Continental's Emergency Steer AssistEnlarge Photo
That's the case with electronic stability control (ESC); it's been shown to reduce accidents, fatal crashes, and rollovers, and with economies of scale doesn't cost as much as you might think. NHTSA had estimated that its mandate for stability control to be standard by 2012 will cost an average of $111 per vehicle but save nearly 10,000 fatalities annually—along with, potentially, hundreds of thousands of injuries and accidents. Including related components, some automakers have placed the total cost of ESC to be $400 or more.
The idea behind electronic stability control is simple: the brakes are applied individually at one or more of the wheels to help restore a traction and/or a vehicle imbalance in an extreme maneuver—perhaps allowing you to avoid an accident.
But while stability control systems for some SUVs and luxury vehicles are already into their second or third generations of this technology, some of the least expensive models on the market still haven't received the lifesaving technology.
The need is especially dire for small cars because of their weight disadvantage in multiple-vehicle accidents.
According to the Insurance Institute for Highway Safety (IIHS), electronic stability control was standard on 85 percent of all vehicles for the 2010 model year—including 100 percent of SUVs but 88 percent of cars and just 62 percent of pickups.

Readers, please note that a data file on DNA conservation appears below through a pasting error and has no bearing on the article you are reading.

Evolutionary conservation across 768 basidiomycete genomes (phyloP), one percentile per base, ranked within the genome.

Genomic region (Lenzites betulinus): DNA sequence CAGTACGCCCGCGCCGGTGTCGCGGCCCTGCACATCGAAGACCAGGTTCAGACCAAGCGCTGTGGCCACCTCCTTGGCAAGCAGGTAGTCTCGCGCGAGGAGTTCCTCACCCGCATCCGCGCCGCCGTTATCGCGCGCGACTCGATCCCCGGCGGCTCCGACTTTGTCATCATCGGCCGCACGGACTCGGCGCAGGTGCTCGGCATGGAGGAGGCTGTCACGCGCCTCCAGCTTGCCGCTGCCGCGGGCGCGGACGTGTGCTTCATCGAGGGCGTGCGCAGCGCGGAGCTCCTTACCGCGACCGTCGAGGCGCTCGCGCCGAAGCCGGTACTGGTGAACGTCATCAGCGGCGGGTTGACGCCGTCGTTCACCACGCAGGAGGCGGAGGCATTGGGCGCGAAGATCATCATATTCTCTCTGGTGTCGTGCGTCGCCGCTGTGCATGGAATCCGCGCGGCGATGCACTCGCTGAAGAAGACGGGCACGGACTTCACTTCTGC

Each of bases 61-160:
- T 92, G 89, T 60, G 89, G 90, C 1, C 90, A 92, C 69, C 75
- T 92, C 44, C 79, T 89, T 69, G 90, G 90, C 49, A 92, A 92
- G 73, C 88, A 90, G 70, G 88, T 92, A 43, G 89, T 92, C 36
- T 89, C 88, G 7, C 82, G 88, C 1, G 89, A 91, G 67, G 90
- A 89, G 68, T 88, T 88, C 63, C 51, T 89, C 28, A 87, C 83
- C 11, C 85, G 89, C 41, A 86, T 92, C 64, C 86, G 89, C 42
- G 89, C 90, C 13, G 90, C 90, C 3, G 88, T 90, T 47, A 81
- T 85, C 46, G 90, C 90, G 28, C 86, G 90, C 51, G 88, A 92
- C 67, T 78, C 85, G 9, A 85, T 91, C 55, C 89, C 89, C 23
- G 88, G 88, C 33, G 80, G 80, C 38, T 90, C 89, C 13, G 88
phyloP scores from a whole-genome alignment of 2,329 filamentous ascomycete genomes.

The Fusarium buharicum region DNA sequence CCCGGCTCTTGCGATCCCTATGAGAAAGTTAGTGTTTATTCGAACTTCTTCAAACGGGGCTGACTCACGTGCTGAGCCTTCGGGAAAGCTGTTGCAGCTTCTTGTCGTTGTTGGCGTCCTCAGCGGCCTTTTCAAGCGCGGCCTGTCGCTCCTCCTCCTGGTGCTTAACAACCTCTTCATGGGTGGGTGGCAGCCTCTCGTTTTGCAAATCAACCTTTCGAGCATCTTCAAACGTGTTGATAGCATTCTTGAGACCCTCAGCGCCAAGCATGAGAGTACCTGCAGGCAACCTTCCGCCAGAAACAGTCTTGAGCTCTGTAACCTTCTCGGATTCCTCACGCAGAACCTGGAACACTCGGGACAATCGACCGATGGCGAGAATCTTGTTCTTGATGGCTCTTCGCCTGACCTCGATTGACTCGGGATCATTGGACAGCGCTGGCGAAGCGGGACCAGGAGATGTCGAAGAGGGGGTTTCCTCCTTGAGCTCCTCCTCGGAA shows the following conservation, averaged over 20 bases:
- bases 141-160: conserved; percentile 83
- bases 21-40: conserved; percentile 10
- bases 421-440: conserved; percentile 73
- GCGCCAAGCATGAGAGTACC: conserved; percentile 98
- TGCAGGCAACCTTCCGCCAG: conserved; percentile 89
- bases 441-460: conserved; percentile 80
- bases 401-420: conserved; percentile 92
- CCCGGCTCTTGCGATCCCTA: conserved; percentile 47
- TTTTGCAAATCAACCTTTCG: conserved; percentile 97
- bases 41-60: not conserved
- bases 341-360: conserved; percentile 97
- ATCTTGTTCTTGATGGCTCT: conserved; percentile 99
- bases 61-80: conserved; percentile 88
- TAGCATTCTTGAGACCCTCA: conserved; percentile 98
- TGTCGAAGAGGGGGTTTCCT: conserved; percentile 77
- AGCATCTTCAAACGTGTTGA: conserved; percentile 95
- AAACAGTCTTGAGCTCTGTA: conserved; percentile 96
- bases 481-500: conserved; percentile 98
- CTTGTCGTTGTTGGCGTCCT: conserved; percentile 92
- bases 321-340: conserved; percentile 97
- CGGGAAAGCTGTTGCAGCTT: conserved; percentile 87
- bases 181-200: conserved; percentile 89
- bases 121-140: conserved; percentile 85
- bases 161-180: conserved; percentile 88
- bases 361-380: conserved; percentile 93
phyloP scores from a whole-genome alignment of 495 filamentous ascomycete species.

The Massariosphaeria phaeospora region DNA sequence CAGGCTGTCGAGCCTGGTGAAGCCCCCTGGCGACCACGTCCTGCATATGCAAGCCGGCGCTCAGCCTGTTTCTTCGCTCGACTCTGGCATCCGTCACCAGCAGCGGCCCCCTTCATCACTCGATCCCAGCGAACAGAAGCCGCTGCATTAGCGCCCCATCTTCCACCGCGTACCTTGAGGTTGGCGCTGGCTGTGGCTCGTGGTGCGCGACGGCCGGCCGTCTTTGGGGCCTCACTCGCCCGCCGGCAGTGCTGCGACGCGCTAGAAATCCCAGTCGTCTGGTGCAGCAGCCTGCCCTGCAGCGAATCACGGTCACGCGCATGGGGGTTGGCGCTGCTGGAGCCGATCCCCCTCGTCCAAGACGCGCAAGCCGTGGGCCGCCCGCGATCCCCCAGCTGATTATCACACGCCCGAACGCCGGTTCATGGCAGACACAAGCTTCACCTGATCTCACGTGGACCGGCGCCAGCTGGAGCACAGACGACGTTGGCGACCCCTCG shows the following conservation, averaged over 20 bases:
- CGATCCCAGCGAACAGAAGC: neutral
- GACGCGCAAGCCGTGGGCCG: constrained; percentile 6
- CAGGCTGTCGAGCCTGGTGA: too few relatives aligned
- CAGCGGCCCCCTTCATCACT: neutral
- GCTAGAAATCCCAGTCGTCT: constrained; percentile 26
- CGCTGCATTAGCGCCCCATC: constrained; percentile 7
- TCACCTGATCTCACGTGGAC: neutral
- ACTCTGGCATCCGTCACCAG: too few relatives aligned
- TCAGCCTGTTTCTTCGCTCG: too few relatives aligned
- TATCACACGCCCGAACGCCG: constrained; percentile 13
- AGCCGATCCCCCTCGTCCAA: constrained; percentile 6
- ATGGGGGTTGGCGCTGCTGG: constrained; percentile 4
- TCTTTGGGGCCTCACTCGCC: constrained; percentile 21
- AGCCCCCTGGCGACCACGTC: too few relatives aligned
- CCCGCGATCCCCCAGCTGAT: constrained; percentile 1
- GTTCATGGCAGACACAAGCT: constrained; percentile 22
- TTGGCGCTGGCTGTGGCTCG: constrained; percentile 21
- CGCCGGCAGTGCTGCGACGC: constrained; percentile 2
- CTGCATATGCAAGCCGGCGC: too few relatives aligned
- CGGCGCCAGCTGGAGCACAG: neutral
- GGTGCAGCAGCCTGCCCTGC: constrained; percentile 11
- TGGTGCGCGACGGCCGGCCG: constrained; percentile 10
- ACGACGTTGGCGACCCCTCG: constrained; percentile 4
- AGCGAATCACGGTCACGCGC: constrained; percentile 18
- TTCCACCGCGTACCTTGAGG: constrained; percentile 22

Automakers have just over the past couple of years moved quickly to get stability control into compact pickups. The 2011 Chevrolet Colorado, 2011 GMC Canyon, and 2011 Ford Ranger all now come with it standard, and larger pickups have all come with it for several model years.
What remains for 2011—aside from a few wildcards like the four-cylinder Nissan Frontier and the Mazda RX-8—is a surprisingly long list of cheap, small cars that still don't get the feature, or don't have it standard.
A number of the smallest, least-expensive cars, including the 2011 Ford Fiesta, 2011 Toyota Yaris, 2011 Scion xB, 2011 Kia Soul and 2011 Mazda2, now include standard stability control, while a class up, vehicles such as the Toyota Corolla, Ford Focus, Kia Forte, Hyundai Elantra, and Mitsubishi Lancer all have it standard.
If price-conscious new-car shopping is on order for you or your family, scroll to the next page to take a look through this list of models that even, for 2011, don't include ESC: